With the advent of Federal Decree, Law No. (26) of 2020 that amended some provisions of Federal Law No. (2) of 2015 regarding ownership of onshore commercial companies effective 1st June 2021, we can conclude that both onshore and Free Zones may offer limited liability company (LLC) and Branch of Foreign Company options with full foreign ownership.

Nevertheless, full ownership onshore is only applicable for trading-related activities. Accordingly, there are more than 1,000 commercial and industrial activities that may be owned 100% by a foreign investor.

An LLC in the onshore jurisdiction requires a 51% local UAE shareholder. A branch office, a representative office or a sole establishment requires a local service agent as a representative in front of the local authority.

A company license from a free zone jurisdiction allows the company to operate only within the free zone and outside the UAE, whereas a company license from the onshore jurisdiction can be used to operate in the whole UAE.

An entity set up in the UAE is always a combination of the business license, legal entity and registered office. The law specifies that a company license must be linked to the size of the office space as stated in the official office space tenancy contract.

Incorporating in the UAE

Incorporating in the UAE is a relatively simple process and can typically be completed online. However, investors need to consider several factors before beginning the incorporation process.

The following are the basic steps to consider when incorporating in the UAE:

  1. Choose your legal structure and form of incorporation by considering the activity of the entity to be established
  2. Submit your application for registration with the Department of Economic Development (DED) for mainland or Registration/Licensing Authority in the Free Zone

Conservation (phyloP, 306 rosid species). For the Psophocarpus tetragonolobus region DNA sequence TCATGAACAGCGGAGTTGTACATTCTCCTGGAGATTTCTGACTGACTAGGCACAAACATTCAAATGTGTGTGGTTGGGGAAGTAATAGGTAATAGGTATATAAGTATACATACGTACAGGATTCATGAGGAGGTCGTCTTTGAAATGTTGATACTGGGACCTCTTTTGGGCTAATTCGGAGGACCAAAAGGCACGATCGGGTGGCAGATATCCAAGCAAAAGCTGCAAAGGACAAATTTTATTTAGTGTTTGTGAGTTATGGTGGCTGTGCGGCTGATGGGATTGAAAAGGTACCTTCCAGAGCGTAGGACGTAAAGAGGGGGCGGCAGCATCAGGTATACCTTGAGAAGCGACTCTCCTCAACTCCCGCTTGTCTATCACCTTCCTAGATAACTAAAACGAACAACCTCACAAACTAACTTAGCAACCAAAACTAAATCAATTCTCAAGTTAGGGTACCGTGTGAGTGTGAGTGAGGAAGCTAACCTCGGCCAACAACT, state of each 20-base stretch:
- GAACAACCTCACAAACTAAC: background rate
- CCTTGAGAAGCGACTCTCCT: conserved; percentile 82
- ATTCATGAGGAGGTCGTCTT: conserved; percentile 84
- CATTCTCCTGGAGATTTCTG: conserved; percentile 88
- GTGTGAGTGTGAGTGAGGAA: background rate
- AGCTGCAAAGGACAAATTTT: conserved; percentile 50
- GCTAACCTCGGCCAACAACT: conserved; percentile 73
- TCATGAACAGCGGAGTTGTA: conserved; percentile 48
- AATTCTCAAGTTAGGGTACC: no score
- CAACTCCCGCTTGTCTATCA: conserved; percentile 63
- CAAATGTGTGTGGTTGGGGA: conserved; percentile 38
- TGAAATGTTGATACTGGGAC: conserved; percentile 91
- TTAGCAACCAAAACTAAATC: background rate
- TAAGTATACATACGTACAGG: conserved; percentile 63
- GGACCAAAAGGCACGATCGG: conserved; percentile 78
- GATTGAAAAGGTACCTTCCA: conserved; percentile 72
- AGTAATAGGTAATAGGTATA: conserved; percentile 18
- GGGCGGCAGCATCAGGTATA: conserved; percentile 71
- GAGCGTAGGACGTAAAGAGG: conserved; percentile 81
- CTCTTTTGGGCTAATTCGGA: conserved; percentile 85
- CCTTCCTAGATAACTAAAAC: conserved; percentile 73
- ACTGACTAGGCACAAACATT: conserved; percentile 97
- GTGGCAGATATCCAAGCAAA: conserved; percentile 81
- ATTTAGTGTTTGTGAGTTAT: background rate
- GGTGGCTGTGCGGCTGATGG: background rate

3. Apply for initial approval from the relevant authorities
  4. Select your office location and rent a local office space or a serviced office
  5. Open a corporate bank account
  6. Obtain visas and work permits for staff as needed

Generally, opening a business bank account in the UAE is a mandatory requirement for any company but is one that can present challenges. Foreign investors incorporating in free zones may be better off working with an international bank, as opening an account with a local bank can be a time consuming process.

Tax changes and new Labour Law

Major changes in the UAE’s tax laws are ongoing. In January 2022, the UAE introduced its first federal corporate tax rate of 9%, set to become effective from June 2023. The tax rate is expected to further enhance the UAE’s attractiveness to foreign investors. 

On the employment side, Federal Law No. 33 of 2021, also known as the Labour Law, governs the labour rights of employees in the private sector working for entities located in onshore and other Free Zones. This law was recently implemented on 2 February 2022.

However, Free Zones such as Dubai International Financial Centre and Abu Dhabi Global Market have its own respective employment rules and regulations.  

TMF Group United Arab Emirates

TMF UAE can help to manage all of your compliance obligations in the Emirates – from recommending the most appropriate type of entity and jurisdictions for your set up to ongoing management accounting, corporate governance and even your payroll. 

From establishment to business as usual, and right through to wind-down, TMF Group's UAE office can help you at any stage of your company's life cycle. Our teams provide local knowledge combined with global reach, helping you to do business seamlessly across borders.

Contact our experts today to find out how we can help you grow your business.